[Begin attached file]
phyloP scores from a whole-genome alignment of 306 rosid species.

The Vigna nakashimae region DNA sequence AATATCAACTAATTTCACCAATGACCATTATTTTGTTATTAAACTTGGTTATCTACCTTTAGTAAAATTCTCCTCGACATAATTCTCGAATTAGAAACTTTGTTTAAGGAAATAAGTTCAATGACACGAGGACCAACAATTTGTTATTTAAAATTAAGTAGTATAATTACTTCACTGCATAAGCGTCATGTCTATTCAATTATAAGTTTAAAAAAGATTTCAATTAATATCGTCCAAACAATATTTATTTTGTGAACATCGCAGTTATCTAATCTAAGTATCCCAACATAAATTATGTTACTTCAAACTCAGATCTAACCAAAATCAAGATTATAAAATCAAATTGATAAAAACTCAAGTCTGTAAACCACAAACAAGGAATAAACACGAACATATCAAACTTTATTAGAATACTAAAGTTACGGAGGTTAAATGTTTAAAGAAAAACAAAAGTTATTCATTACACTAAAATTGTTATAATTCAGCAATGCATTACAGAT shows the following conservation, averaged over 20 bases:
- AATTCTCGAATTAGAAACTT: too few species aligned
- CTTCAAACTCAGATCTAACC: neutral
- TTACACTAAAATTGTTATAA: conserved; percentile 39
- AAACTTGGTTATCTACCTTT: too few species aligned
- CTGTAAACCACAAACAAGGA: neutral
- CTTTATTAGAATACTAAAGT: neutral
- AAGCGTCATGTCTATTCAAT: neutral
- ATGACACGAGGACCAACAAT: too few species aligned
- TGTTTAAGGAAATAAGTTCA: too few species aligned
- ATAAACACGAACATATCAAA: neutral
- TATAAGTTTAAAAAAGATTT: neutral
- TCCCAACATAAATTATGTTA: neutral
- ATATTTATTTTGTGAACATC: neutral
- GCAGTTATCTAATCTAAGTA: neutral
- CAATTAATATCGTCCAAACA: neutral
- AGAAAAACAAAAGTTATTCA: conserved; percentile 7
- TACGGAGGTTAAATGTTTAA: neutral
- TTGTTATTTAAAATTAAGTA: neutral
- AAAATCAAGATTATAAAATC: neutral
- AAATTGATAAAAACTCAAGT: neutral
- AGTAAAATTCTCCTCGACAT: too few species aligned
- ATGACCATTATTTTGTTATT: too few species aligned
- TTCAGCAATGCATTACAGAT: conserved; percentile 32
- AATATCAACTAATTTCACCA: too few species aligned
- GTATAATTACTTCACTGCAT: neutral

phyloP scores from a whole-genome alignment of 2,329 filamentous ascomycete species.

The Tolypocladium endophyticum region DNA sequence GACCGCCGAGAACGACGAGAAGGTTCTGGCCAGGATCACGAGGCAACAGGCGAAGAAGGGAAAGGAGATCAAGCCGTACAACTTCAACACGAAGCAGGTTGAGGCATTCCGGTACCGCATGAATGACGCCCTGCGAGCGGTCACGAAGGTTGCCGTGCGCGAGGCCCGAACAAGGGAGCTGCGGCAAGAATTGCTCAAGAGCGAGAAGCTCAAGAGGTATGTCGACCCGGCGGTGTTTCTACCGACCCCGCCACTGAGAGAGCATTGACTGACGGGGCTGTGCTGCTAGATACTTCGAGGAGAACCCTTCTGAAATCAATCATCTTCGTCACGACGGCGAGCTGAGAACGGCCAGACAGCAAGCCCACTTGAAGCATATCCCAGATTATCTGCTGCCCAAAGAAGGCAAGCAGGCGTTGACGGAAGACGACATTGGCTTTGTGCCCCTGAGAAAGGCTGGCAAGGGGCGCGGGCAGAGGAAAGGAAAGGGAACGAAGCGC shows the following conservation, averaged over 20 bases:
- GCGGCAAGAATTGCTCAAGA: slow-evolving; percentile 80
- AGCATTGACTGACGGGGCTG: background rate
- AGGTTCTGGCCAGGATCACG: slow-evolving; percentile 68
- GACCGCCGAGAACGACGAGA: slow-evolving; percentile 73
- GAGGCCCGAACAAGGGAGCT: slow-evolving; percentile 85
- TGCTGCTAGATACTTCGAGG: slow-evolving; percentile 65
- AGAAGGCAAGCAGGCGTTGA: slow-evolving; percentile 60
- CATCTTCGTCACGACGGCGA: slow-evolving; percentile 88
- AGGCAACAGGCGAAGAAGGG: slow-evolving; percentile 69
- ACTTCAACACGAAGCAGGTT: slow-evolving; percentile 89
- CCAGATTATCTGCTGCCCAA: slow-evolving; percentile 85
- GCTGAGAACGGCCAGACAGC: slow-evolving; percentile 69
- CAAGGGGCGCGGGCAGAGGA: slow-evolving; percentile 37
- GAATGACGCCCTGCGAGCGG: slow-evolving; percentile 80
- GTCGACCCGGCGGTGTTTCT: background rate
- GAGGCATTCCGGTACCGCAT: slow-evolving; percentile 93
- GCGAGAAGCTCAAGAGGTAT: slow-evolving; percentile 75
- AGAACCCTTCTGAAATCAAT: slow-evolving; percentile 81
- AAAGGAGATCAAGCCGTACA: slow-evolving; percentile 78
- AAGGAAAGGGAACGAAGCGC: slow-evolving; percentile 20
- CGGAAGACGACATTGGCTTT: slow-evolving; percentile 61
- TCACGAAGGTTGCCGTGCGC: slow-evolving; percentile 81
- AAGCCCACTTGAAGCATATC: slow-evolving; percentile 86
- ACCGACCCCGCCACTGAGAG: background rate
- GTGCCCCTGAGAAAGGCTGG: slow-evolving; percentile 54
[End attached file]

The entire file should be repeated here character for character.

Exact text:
phyloP scores from a whole-genome alignment of 306 rosid species.

The Vigna nakashimae region DNA sequence AATATCAACTAATTTCACCAATGACCATTATTTTGTTATTAAACTTGGTTATCTACCTTTAGTAAAATTCTCCTCGACATAATTCTCGAATTAGAAACTTTGTTTAAGGAAATAAGTTCAATGACACGAGGACCAACAATTTGTTATTTAAAATTAAGTAGTATAATTACTTCACTGCATAAGCGTCATGTCTATTCAATTATAAGTTTAAAAAAGATTTCAATTAATATCGTCCAAACAATATTTATTTTGTGAACATCGCAGTTATCTAATCTAAGTATCCCAACATAAATTATGTTACTTCAAACTCAGATCTAACCAAAATCAAGATTATAAAATCAAATTGATAAAAACTCAAGTCTGTAAACCACAAACAAGGAATAAACACGAACATATCAAACTTTATTAGAATACTAAAGTTACGGAGGTTAAATGTTTAAAGAAAAACAAAAGTTATTCATTACACTAAAATTGTTATAATTCAGCAATGCATTACAGAT shows the following conservation, averaged over 20 bases:
- AATTCTCGAATTAGAAACTT: too few species aligned
- CTTCAAACTCAGATCTAACC: neutral
- TTACACTAAAATTGTTATAA: conserved; percentile 39
- AAACTTGGTTATCTACCTTT: too few species aligned
- CTGTAAACCACAAACAAGGA: neutral
- CTTTATTAGAATACTAAAGT: neutral
- AAGCGTCATGTCTATTCAAT: neutral
- ATGACACGAGGACCAACAAT: too few species aligned
- TGTTTAAGGAAATAAGTTCA: too few species aligned
- ATAAACACGAACATATCAAA: neutral
- TATAAGTTTAAAAAAGATTT: neutral
- TCCCAACATAAATTATGTTA: neutral
- ATATTTATTTTGTGAACATC: neutral
- GCAGTTATCTAATCTAAGTA: neutral
- CAATTAATATCGTCCAAACA: neutral
- AGAAAAACAAAAGTTATTCA: conserved; percentile 7
- TACGGAGGTTAAATGTTTAA: neutral
- TTGTTATTTAAAATTAAGTA: neutral
- AAAATCAAGATTATAAAATC: neutral
- AAATTGATAAAAACTCAAGT: neutral
- AGTAAAATTCTCCTCGACAT: too few species aligned
- ATGACCATTATTTTGTTATT: too few species aligned
- TTCAGCAATGCATTACAGAT: conserved; percentile 32
- AATATCAACTAATTTCACCA: too few species aligned
- GTATAATTACTTCACTGCAT: neutral

phyloP scores from a whole-genome alignment of 2,329 filamentous ascomycete species.

The Tolypocladium endophyticum region DNA sequence GACCGCCGAGAACGACGAGAAGGTTCTGGCCAGGATCACGAGGCAACAGGCGAAGAAGGGAAAGGAGATCAAGCCGTACAACTTCAACACGAAGCAGGTTGAGGCATTCCGGTACCGCATGAATGACGCCCTGCGAGCGGTCACGAAGGTTGCCGTGCGCGAGGCCCGAACAAGGGAGCTGCGGCAAGAATTGCTCAAGAGCGAGAAGCTCAAGAGGTATGTCGACCCGGCGGTGTTTCTACCGACCCCGCCACTGAGAGAGCATTGACTGACGGGGCTGTGCTGCTAGATACTTCGAGGAGAACCCTTCTGAAATCAATCATCTTCGTCACGACGGCGAGCTGAGAACGGCCAGACAGCAAGCCCACTTGAAGCATATCCCAGATTATCTGCTGCCCAAAGAAGGCAAGCAGGCGTTGACGGAAGACGACATTGGCTTTGTGCCCCTGAGAAAGGCTGGCAAGGGGCGCGGGCAGAGGAAAGGAAAGGGAACGAAGCGC shows the following conservation, averaged over 20 bases:
- GCGGCAAGAATTGCTCAAGA: slow-evolving; percentile 80
- AGCATTGACTGACGGGGCTG: background rate
- AGGTTCTGGCCAGGATCACG: slow-evolving; percentile 68
- GACCGCCGAGAACGACGAGA: slow-evolving; percentile 73
- GAGGCCCGAACAAGGGAGCT: slow-evolving; percentile 85
- TGCTGCTAGATACTTCGAGG: slow-evolving; percentile 65
- AGAAGGCAAGCAGGCGTTGA: slow-evolving; percentile 60
- CATCTTCGTCACGACGGCGA: slow-evolving; percentile 88
- AGGCAACAGGCGAAGAAGGG: slow-evolving; percentile 69
- ACTTCAACACGAAGCAGGTT: slow-evolving; percentile 89
- CCAGATTATCTGCTGCCCAA: slow-evolving; percentile 85
- GCTGAGAACGGCCAGACAGC: slow-evolving; percentile 69
- CAAGGGGCGCGGGCAGAGGA: slow-evolving; percentile 37
- GAATGACGCCCTGCGAGCGG: slow-evolving; percentile 80
- GTCGACCCGGCGGTGTTTCT: background rate
- GAGGCATTCCGGTACCGCAT: slow-evolving; percentile 93
- GCGAGAAGCTCAAGAGGTAT: slow-evolving; percentile 75
- AGAACCCTTCTGAAATCAAT: slow-evolving; percentile 81
- AAAGGAGATCAAGCCGTACA: slow-evolving; percentile 78
- AAGGAAAGGGAACGAAGCGC: slow-evolving; percentile 20
- CGGAAGACGACATTGGCTTT: slow-evolving; percentile 61
- TCACGAAGGTTGCCGTGCGC: slow-evolving; percentile 81
- AAGCCCACTTGAAGCATATC: slow-evolving; percentile 86
- ACCGACCCCGCCACTGAGAG: background rate
- GTGCCCCTGAGAAAGGCTGG: slow-evolving; percentile 54